That disconnect between the district's nine big high schools and the fate of students who falter and leave sabotages a fix. Because the most challenging students founder off-site -- while nearly 90 percent of those who stay get a diploma -- the big high schools are blind to the need for improvement. The illusion of success keeps them from adopting practices that districts with similar students use to achieve far higher graduation rates.
So alternative schools aren't a fix at all.
On a national level, the alternative schools that are part of the public school system, rather than being privately run
Boards of Cooperative Education Services are withholding tens of millions of taxpayer dollars at a time when school districts are making unprecedented staffing cuts, according to a new audit by Comptroller Thomas DiNapoli.
The audit of six BOCES across the state found that they had $79 million in unauthorized or overfunded reserve funds.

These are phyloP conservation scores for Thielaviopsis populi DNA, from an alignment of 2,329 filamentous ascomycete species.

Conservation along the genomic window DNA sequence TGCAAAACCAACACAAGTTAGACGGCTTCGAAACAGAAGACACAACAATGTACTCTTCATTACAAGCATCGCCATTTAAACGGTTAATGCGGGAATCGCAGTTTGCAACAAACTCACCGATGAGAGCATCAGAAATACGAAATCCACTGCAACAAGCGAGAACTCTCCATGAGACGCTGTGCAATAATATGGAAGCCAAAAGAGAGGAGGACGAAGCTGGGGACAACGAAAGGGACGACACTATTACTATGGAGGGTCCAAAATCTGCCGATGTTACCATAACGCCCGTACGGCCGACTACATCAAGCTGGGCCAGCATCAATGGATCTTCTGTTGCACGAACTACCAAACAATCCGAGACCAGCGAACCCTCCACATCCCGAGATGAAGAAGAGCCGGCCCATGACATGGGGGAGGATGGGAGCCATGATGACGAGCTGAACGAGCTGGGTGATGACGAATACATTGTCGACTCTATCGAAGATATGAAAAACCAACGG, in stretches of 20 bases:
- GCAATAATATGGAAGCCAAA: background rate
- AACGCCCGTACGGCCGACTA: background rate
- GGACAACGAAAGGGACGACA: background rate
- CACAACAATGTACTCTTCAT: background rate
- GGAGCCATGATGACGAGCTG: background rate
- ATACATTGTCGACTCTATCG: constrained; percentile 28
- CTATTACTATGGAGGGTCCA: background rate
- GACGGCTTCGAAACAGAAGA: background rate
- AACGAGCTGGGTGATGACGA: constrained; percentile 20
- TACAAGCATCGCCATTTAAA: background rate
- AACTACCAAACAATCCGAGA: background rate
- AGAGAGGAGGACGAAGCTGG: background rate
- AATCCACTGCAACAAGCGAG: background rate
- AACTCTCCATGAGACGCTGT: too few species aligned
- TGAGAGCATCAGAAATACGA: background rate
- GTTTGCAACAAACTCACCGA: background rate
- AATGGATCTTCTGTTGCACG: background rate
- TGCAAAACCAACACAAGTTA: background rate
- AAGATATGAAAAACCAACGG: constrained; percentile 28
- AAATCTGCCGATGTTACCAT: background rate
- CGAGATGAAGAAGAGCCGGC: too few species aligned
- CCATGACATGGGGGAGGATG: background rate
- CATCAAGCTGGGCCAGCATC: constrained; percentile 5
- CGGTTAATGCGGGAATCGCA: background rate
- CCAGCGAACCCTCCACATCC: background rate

Read more: http://www.timesunion.com/news/article/State-audit-BOCES-hefty-rainy-day-funds-hurt-578091.php#ixzz1yj65mR5z
The audit found the BOCES collectively held $26.3 million in eight reserves that the organizations were not authorized to establish. Another $52.7 million was held in 19 reserves that BOCES could not document a need for by means of liability calculations or plans for use.
The audit said BOCES failed to inform participating school districts as to why the funds were needed or what they would be used for.
“The board and BOCES officials have created a work environment where there is an inappropriate blending of employees’ public responsibilities and their private business interests,” Comptroller Thomas DiNapoli wrote. His auditors found that the private and public work hours of the BOCES administrators could not be distinguished.
Auditors cited the case of Matthew Fletcher, BOCES’ assistant superintendent for labor negotiations, who worked out a barter arrangement with the district. In exchange for Fletcher providing legal services to the district at no charge, BOCES allowed him to represent school districts for his private law practice out of his BOCES office, the audit said. Fletcher makes $152,527 a year in his BOCES job.